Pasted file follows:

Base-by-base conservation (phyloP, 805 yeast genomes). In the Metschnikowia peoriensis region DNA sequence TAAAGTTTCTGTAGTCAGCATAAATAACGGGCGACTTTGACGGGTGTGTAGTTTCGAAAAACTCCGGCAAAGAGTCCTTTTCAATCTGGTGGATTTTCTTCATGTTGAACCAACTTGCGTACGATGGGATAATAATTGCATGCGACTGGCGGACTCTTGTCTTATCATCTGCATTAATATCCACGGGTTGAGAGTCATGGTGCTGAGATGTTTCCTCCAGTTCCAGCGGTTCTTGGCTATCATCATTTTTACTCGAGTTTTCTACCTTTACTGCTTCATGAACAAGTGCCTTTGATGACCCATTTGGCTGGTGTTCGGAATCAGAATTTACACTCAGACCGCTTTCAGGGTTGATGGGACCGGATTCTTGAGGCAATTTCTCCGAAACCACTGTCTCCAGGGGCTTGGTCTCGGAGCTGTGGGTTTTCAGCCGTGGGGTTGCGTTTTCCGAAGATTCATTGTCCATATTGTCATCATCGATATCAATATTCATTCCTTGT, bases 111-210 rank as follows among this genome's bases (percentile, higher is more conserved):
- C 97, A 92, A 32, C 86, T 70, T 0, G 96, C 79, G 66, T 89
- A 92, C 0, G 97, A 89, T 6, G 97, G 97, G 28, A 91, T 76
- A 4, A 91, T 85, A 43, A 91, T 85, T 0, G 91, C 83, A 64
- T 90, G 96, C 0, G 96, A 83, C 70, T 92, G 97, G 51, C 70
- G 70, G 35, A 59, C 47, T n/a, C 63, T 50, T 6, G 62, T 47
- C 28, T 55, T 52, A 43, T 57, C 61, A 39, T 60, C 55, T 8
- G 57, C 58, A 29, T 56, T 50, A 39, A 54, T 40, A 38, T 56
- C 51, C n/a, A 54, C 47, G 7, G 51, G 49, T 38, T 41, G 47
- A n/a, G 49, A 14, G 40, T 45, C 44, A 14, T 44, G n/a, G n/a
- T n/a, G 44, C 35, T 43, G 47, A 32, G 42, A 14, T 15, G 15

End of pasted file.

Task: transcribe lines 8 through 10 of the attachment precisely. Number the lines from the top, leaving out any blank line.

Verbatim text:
- G 57, C 58, A 29, T 56, T 50, A 39, A 54, T 40, A 38, T 56
- C 51, C n/a, A 54, C 47, G 7, G 51, G 49, T 38, T 41, G 47
- A n/a, G 49, A 14, G 40, T 45, C 44, A 14, T 44, G n/a, G n/a